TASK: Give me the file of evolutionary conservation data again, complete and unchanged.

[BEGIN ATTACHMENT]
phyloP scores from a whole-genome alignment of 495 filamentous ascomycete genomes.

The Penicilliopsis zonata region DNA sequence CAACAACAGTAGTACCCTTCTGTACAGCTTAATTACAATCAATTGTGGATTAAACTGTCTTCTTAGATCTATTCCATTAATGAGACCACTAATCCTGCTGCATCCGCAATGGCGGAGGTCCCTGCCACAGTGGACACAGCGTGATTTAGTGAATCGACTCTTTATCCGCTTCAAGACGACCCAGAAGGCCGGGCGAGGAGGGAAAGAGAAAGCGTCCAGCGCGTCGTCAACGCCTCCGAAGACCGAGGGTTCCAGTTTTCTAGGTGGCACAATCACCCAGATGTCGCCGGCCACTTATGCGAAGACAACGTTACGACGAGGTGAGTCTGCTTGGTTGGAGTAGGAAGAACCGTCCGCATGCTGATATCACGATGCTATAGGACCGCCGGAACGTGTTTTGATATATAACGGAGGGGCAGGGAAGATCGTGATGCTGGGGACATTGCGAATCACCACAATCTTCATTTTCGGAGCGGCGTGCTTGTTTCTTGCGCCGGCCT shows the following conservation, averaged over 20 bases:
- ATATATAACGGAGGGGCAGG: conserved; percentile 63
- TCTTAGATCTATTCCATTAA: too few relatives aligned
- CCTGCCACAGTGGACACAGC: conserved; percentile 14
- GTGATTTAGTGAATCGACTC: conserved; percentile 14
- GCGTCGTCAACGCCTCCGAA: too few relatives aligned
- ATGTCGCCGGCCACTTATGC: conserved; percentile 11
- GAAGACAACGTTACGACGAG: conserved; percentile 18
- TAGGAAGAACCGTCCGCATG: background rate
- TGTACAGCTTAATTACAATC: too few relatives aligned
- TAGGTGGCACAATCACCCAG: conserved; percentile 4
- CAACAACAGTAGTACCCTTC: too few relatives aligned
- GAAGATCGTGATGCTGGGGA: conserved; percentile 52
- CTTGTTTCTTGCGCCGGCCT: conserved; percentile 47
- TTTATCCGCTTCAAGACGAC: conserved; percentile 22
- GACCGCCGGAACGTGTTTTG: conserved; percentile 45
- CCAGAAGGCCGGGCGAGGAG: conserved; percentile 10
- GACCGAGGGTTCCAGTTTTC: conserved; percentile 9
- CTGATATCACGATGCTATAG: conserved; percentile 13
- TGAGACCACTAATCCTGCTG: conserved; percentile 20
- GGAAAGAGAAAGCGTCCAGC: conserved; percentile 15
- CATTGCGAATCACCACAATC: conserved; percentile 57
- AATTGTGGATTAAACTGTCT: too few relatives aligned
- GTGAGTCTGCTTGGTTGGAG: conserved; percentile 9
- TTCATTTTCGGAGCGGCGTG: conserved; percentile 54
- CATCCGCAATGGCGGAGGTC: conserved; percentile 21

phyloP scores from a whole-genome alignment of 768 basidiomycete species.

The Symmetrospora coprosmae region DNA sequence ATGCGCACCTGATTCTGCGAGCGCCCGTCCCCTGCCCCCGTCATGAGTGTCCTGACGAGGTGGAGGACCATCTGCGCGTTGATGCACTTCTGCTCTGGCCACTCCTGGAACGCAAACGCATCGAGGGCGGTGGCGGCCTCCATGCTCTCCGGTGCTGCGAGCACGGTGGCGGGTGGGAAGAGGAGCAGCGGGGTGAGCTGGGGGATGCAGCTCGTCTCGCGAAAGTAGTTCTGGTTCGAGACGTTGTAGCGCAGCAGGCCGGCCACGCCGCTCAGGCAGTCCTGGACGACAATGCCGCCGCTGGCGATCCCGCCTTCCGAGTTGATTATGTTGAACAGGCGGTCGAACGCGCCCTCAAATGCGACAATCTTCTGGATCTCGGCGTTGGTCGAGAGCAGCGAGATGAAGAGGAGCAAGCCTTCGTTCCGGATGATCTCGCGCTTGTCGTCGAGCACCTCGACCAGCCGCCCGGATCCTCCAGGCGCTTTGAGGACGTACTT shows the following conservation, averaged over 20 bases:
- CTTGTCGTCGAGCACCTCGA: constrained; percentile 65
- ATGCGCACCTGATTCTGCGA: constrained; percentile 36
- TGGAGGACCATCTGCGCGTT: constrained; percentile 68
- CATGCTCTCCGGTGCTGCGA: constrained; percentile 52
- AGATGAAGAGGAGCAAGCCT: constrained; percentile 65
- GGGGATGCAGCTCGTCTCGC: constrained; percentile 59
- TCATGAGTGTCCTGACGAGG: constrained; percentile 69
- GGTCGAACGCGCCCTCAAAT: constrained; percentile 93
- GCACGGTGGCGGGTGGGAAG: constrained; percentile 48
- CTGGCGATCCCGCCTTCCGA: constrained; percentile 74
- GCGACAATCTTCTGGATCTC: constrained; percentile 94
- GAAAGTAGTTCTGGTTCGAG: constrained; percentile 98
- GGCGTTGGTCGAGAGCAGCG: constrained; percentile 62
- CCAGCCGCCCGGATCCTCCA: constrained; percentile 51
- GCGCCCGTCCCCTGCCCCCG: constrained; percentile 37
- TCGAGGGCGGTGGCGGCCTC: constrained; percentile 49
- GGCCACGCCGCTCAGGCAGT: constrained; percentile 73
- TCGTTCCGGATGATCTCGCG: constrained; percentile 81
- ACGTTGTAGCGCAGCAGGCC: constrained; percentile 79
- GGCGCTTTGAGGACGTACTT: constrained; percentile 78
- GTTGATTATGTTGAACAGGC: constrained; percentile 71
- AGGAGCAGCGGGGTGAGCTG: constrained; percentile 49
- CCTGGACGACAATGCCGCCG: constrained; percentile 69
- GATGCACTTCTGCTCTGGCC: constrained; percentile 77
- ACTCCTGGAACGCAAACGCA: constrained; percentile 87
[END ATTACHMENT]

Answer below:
phyloP scores from a whole-genome alignment of 495 filamentous ascomycete genomes.

The Penicilliopsis zonata region DNA sequence CAACAACAGTAGTACCCTTCTGTACAGCTTAATTACAATCAATTGTGGATTAAACTGTCTTCTTAGATCTATTCCATTAATGAGACCACTAATCCTGCTGCATCCGCAATGGCGGAGGTCCCTGCCACAGTGGACACAGCGTGATTTAGTGAATCGACTCTTTATCCGCTTCAAGACGACCCAGAAGGCCGGGCGAGGAGGGAAAGAGAAAGCGTCCAGCGCGTCGTCAACGCCTCCGAAGACCGAGGGTTCCAGTTTTCTAGGTGGCACAATCACCCAGATGTCGCCGGCCACTTATGCGAAGACAACGTTACGACGAGGTGAGTCTGCTTGGTTGGAGTAGGAAGAACCGTCCGCATGCTGATATCACGATGCTATAGGACCGCCGGAACGTGTTTTGATATATAACGGAGGGGCAGGGAAGATCGTGATGCTGGGGACATTGCGAATCACCACAATCTTCATTTTCGGAGCGGCGTGCTTGTTTCTTGCGCCGGCCT shows the following conservation, averaged over 20 bases:
- ATATATAACGGAGGGGCAGG: conserved; percentile 63
- TCTTAGATCTATTCCATTAA: too few relatives aligned
- CCTGCCACAGTGGACACAGC: conserved; percentile 14
- GTGATTTAGTGAATCGACTC: conserved; percentile 14
- GCGTCGTCAACGCCTCCGAA: too few relatives aligned
- ATGTCGCCGGCCACTTATGC: conserved; percentile 11
- GAAGACAACGTTACGACGAG: conserved; percentile 18
- TAGGAAGAACCGTCCGCATG: background rate
- TGTACAGCTTAATTACAATC: too few relatives aligned
- TAGGTGGCACAATCACCCAG: conserved; percentile 4
- CAACAACAGTAGTACCCTTC: too few relatives aligned
- GAAGATCGTGATGCTGGGGA: conserved; percentile 52
- CTTGTTTCTTGCGCCGGCCT: conserved; percentile 47
- TTTATCCGCTTCAAGACGAC: conserved; percentile 22
- GACCGCCGGAACGTGTTTTG: conserved; percentile 45
- CCAGAAGGCCGGGCGAGGAG: conserved; percentile 10
- GACCGAGGGTTCCAGTTTTC: conserved; percentile 9
- CTGATATCACGATGCTATAG: conserved; percentile 13
- TGAGACCACTAATCCTGCTG: conserved; percentile 20
- GGAAAGAGAAAGCGTCCAGC: conserved; percentile 15
- CATTGCGAATCACCACAATC: conserved; percentile 57
- AATTGTGGATTAAACTGTCT: too few relatives aligned
- GTGAGTCTGCTTGGTTGGAG: conserved; percentile 9
- TTCATTTTCGGAGCGGCGTG: conserved; percentile 54
- CATCCGCAATGGCGGAGGTC: conserved; percentile 21

phyloP scores from a whole-genome alignment of 768 basidiomycete species.

The Symmetrospora coprosmae region DNA sequence ATGCGCACCTGATTCTGCGAGCGCCCGTCCCCTGCCCCCGTCATGAGTGTCCTGACGAGGTGGAGGACCATCTGCGCGTTGATGCACTTCTGCTCTGGCCACTCCTGGAACGCAAACGCATCGAGGGCGGTGGCGGCCTCCATGCTCTCCGGTGCTGCGAGCACGGTGGCGGGTGGGAAGAGGAGCAGCGGGGTGAGCTGGGGGATGCAGCTCGTCTCGCGAAAGTAGTTCTGGTTCGAGACGTTGTAGCGCAGCAGGCCGGCCACGCCGCTCAGGCAGTCCTGGACGACAATGCCGCCGCTGGCGATCCCGCCTTCCGAGTTGATTATGTTGAACAGGCGGTCGAACGCGCCCTCAAATGCGACAATCTTCTGGATCTCGGCGTTGGTCGAGAGCAGCGAGATGAAGAGGAGCAAGCCTTCGTTCCGGATGATCTCGCGCTTGTCGTCGAGCACCTCGACCAGCCGCCCGGATCCTCCAGGCGCTTTGAGGACGTACTT shows the following conservation, averaged over 20 bases:
- CTTGTCGTCGAGCACCTCGA: constrained; percentile 65
- ATGCGCACCTGATTCTGCGA: constrained; percentile 36
- TGGAGGACCATCTGCGCGTT: constrained; percentile 68
- CATGCTCTCCGGTGCTGCGA: constrained; percentile 52
- AGATGAAGAGGAGCAAGCCT: constrained; percentile 65
- GGGGATGCAGCTCGTCTCGC: constrained; percentile 59
- TCATGAGTGTCCTGACGAGG: constrained; percentile 69
- GGTCGAACGCGCCCTCAAAT: constrained; percentile 93
- GCACGGTGGCGGGTGGGAAG: constrained; percentile 48
- CTGGCGATCCCGCCTTCCGA: constrained; percentile 74
- GCGACAATCTTCTGGATCTC: constrained; percentile 94
- GAAAGTAGTTCTGGTTCGAG: constrained; percentile 98
- GGCGTTGGTCGAGAGCAGCG: constrained; percentile 62
- CCAGCCGCCCGGATCCTCCA: constrained; percentile 51
- GCGCCCGTCCCCTGCCCCCG: constrained; percentile 37
- TCGAGGGCGGTGGCGGCCTC: constrained; percentile 49
- GGCCACGCCGCTCAGGCAGT: constrained; percentile 73
- TCGTTCCGGATGATCTCGCG: constrained; percentile 81
- ACGTTGTAGCGCAGCAGGCC: constrained; percentile 79
- GGCGCTTTGAGGACGTACTT: constrained; percentile 78
- GTTGATTATGTTGAACAGGC: constrained; percentile 71
- AGGAGCAGCGGGGTGAGCTG: constrained; percentile 49
- CCTGGACGACAATGCCGCCG: constrained; percentile 69
- GATGCACTTCTGCTCTGGCC: constrained; percentile 77
- ACTCCTGGAACGCAAACGCA: constrained; percentile 87